Tearful goodbyes? Some ways you can ease the parting.

Why does my toddler cry when I leave? She never used to.

Why Does My Toddler Do That? 10 to 12 Months

Your baby’s sadness when you depart is actually a good sign, of her mental maturity and her strong emotional attachment to you. When she was younger, she didn’t yet understand that the two of you are separate people. So when you were out of her sight, you were also out of her mind. But now when she doesn’t see you, she knows you’re there somewhere, and she misses you. At the first sign that you’re heading somewhere without her, she may cling to you for dear life or cry loudly.

Distress about separating is part of learning about object permanence, that things still exist even when she can’t see them. What’s more, your baby hasn’t yet developed a good sense of time, so her distress may be just as deep whether you’re leaving briefly to use the bathroom or for the day to go to work.

Babies also show separation anxiety at bedtime. Because their memory is developing, they know that bedtime routines (like a lullaby and being tucked in) or morning routines (when you put on shoes and pick up your keys) mean the next thing that will happen is your absence.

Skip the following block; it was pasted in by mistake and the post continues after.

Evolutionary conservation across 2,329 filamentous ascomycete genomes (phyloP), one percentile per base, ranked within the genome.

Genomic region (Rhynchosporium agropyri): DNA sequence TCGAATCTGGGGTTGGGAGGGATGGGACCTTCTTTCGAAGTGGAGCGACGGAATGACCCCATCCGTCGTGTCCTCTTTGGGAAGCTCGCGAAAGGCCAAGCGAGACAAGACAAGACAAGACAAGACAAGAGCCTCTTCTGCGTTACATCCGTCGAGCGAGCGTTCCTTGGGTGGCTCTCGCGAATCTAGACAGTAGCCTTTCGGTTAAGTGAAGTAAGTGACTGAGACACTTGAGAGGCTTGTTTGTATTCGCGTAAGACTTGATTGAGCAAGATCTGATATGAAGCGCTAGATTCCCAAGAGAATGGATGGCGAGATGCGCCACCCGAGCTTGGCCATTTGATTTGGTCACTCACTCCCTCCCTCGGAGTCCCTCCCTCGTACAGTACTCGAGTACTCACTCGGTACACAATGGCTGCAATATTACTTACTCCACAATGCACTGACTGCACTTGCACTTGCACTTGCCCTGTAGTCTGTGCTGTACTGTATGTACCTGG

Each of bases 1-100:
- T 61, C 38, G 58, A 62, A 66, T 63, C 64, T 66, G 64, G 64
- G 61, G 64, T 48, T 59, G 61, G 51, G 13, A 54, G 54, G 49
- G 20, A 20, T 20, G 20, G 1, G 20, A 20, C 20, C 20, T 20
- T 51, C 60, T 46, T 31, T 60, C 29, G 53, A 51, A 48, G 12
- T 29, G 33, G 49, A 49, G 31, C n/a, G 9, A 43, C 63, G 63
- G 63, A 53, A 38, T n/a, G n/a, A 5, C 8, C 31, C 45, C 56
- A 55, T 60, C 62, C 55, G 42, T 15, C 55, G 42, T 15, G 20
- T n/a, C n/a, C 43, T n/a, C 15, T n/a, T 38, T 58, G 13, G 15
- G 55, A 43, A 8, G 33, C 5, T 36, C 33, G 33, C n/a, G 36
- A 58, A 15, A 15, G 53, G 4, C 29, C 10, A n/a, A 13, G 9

The good news is that her distress tends to be short-lived. Especially when your baby is left with another familiar person, she’ll quickly become absorbed in a new activity and calm down. And at night, she’ll learn to fall asleep on her own. As painful as separation tears may be for you as a parent, learning how to separate is an important part of your baby’s emotional development, so it’s not a good idea to spare her the experience by never being apart.

Rest assured that most babies experience some degree of separation anxiety. This phase tends to peak between 10 and 18 months and to fade by 24 months, although for some children the feelings can persist off and on for a few years.

Practice helps her get used to your coming and going. You might have a sitter arrive 15 minutes early to give your baby time to get used to this new caregiver’s presence, as well as become involved in an activity that doesn’t include you. Making your good-byes quick and cheerful (rather than drawn out) can help as well.